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rand paul or mitch mcconnell? 59% to 27% republicans prefer rand paul. so what mitch is trying to do right now, obviously, is to cozy up to rand paul as best he can. he drove literally 100 miles to bolinggreen, kentucky, so rand paul would sign his filing papers. that's how much mitch is concerned about rand paul's stature among republicans and particularly with tea party. so i think rand is out running for president and i think this clinton ploy is really to show the republican base nationally that he's willing to stand up to the clintons. more so than to really effect the senate race. >> let me jump in there. >> sure. >> there's no question when it comes to your own race in these kind of political games, if senator mcconnell wanted senator paul to back off this trip down intern memory lane, they could have that conversation. >> they could. >> they're not having it. your point, though, is that it's not necessarily only about the
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local race. it may be a net even thing, but it helps rand paul nationally? >> i think this is what rand's about. yeah. i think this is really to show the republicans throughout the country that he's willing to stand up and fight against any democrats. the most powerful and most popular democrats. i don't really think it's about the senate race. rand was on glenn beck's show a couple weeks ago. they asked him why he endorsed senator mcconnell. he said, well, he asked me and, well, he was the only person in the race at the time. so, i mean, if there was ever a more lukewarm reason for endorsing senator mcconnell, he gave it. again, i don't think there's really a lot of love lost. this is an association of kind of expediency between the two of them. but in the final analysis, this is going to be a referendum on mitch mcconnell and after 29 years, i'm convinced the people of kentucky, including a lot of republicans in the commonwealth have had enough of him. they're tired of him. >> let me jump in again, sir.
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>> sure. >> you mention the idea of a referenda. grimes who you were working out there today out there supporting a fellow democrat with president clinton as we showed, she's up within the margin of error a couple points in these polls. if you're going to do straight talk with us tonight, you're going to admit that reflects some kind of bonus that's not necessarily going to hold steady. mitt romney won the state by 23 points. she's benefiting from the conservative attacks on mitch mcconnell at this point. isn't sththat right. >> to a certain extent. look at it this way. most people who know about polling will tell you after 29 years if an incumbent can't get past 42, 43%, which mcconnell hasn't been able to do in the last polls, at least, that's desperate for an incumbent. opinions about that person after 29 years are pretty well established. there's not much he can do. he's got this attack from the left -- i mean, from the right.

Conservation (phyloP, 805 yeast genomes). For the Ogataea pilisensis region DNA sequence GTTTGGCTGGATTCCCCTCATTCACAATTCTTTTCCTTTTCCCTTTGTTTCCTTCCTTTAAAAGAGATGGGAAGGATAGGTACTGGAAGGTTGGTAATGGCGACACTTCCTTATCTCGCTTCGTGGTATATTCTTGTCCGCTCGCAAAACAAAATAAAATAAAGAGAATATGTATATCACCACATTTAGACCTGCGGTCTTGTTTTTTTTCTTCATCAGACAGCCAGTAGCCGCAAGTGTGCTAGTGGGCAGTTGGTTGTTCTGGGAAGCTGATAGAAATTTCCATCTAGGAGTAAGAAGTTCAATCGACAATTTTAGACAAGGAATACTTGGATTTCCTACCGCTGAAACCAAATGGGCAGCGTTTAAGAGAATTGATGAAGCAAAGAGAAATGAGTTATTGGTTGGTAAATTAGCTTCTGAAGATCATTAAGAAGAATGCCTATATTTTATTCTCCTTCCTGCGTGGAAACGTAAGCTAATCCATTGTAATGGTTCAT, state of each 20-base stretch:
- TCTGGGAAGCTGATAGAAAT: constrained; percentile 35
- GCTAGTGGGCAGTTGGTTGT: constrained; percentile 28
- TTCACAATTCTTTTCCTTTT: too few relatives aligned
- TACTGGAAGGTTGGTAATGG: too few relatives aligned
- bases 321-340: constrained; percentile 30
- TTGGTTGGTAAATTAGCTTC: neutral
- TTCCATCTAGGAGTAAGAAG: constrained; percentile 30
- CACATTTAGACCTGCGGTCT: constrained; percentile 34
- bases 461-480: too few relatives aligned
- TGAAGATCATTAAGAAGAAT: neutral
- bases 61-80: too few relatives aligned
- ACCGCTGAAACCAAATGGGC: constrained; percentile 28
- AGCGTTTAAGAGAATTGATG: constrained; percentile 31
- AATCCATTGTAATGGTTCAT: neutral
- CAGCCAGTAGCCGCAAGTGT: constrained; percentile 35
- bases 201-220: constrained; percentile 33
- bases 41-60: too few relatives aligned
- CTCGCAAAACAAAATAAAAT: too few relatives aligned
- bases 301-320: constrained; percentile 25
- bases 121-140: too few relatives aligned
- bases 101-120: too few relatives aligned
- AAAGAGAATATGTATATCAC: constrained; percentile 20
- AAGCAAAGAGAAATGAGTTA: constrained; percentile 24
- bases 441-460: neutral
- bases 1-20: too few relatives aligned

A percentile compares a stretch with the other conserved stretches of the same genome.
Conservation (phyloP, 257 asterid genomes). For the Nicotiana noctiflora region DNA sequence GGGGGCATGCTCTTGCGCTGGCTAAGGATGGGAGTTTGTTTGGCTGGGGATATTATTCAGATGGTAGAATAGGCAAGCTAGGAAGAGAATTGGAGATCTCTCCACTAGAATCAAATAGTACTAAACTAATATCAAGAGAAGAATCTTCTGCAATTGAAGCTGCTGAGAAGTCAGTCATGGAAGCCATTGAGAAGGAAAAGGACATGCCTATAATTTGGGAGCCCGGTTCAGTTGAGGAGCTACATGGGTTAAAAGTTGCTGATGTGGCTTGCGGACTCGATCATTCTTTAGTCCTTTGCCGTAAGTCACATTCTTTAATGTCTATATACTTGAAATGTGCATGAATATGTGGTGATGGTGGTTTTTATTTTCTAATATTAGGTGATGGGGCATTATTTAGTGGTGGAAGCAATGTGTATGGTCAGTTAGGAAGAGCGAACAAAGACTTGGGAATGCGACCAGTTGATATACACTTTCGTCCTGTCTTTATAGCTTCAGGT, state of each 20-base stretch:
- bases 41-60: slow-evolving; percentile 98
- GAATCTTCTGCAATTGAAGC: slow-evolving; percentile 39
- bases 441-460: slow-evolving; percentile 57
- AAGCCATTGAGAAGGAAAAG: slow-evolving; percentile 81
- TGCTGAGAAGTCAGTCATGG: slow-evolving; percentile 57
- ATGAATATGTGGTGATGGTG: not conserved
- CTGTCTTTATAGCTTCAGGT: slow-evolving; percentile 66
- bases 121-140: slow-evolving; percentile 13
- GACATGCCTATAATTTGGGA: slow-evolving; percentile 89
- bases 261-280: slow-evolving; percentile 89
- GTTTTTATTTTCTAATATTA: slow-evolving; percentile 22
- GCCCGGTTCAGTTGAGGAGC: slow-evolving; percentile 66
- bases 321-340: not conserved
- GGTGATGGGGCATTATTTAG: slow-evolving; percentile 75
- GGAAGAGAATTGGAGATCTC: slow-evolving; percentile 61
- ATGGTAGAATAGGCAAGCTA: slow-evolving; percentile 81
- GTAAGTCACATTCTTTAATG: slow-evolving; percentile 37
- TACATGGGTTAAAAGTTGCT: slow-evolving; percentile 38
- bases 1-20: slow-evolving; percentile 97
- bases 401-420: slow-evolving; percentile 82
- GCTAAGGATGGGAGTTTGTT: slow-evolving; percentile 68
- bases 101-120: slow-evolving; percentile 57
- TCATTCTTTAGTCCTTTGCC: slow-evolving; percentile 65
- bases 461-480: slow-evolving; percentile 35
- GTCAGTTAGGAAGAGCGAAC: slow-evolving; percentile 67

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he has a primary opponent, matt bevin, causing him heart acache. he's in political quicksand. he can't move much. if you can't get close to 50% after that long as an incumbent, you're in very, very difficult trouble. >> well, you're a man of kentucky, of kentucky, for kentucky. all eyes have been on kentucky. it's been a busy day for you. appreciate you spending time with us, congressman. >> thanks very having me. >> absolutely. coming up, the lawyer for the exxon ceo who didn't want the water tower that could be used for fracking in their neighborhood. they're speaking out. ed up. because tomorow we go live... it's a day full of promise. and often, that day arrives by train. big day today? even bigger one tomorrow. when csx trains move forward, so does the rest of the economy.